From finance to fiction in India and Pakistan
By Tony Tharakan
NEW DELHI (Reuters Life!) - Finance and fiction seem like an unlikely mix, but a number of Indian and Pakistani novelists are finding their stints as finance professionals may have helped ward off writer's block.
While there is no direct link between mastering the markets and writing novels, a career in finance does seem to have had its merits for former Wall Street banker Anish Trivedi.
"I think once you've had to convince people to part with their money by giving them a cogent, compelling argument in as few words as possible, you learn to get your point across pretty rapidly on a page," says Trivedi.
Trivedi, who lives in Mumbai, gave up a seven-figure salary to pursue his writing dream. In "Call me Dan" he took a light-hearted look at arranged marriages and one-night stands in 21st-century India.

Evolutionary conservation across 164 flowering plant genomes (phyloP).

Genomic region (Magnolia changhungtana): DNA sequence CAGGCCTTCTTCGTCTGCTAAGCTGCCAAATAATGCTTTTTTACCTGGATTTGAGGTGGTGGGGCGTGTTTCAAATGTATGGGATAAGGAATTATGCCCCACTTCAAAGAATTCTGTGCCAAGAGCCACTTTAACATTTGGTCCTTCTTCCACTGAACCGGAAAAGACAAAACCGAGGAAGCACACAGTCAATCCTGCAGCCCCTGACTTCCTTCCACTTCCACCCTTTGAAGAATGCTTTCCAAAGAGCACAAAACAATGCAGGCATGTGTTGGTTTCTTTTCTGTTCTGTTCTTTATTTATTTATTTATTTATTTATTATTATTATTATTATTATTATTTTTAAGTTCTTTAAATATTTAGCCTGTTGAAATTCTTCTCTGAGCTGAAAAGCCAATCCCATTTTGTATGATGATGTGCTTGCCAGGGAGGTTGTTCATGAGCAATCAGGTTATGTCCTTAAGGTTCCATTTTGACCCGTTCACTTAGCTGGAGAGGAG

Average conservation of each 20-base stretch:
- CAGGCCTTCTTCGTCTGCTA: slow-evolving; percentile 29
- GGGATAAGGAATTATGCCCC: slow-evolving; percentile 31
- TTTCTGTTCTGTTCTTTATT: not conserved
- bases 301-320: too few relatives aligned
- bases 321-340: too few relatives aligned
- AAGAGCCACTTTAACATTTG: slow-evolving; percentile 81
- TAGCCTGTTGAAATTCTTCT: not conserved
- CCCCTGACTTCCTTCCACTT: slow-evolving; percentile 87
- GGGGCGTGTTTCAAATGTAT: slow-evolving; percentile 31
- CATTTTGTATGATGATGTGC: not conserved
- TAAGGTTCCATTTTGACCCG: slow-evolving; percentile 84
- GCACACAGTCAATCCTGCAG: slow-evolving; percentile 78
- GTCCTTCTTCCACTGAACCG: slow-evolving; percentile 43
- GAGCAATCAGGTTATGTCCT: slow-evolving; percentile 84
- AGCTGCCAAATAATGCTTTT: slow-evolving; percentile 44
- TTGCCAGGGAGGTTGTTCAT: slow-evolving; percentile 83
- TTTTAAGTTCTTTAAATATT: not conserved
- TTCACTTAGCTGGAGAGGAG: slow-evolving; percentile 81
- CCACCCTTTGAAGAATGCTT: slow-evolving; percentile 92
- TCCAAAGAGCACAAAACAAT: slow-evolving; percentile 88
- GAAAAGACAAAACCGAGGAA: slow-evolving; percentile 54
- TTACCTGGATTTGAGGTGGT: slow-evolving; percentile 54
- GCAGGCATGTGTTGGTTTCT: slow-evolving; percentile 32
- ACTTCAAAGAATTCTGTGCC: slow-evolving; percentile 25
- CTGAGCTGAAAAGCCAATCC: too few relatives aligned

Some novelists who move from other careers to writing success mine their experiences for fiction. John Grisham has done this with law and Robin Cook, an ex-doctor, with medicine.
Yet the financiers-turned-novelists from the Indian subcontinent chose to set their characters in worlds far removed from dollar wars and hedge funds.
Private equity professional Sarita Mandanna wrote about star-crossed lovers in the period novel "Tiger Hills" while Pakistan's H.M. Naqvi, a former World Bank employee, explored a post-9/11 New York in "Home Boy."
Amish Tripathi, who works in the Indian insurance industry, found his calling with "The Immortals of Meluha," historical fiction set in 1900 BC. Continued...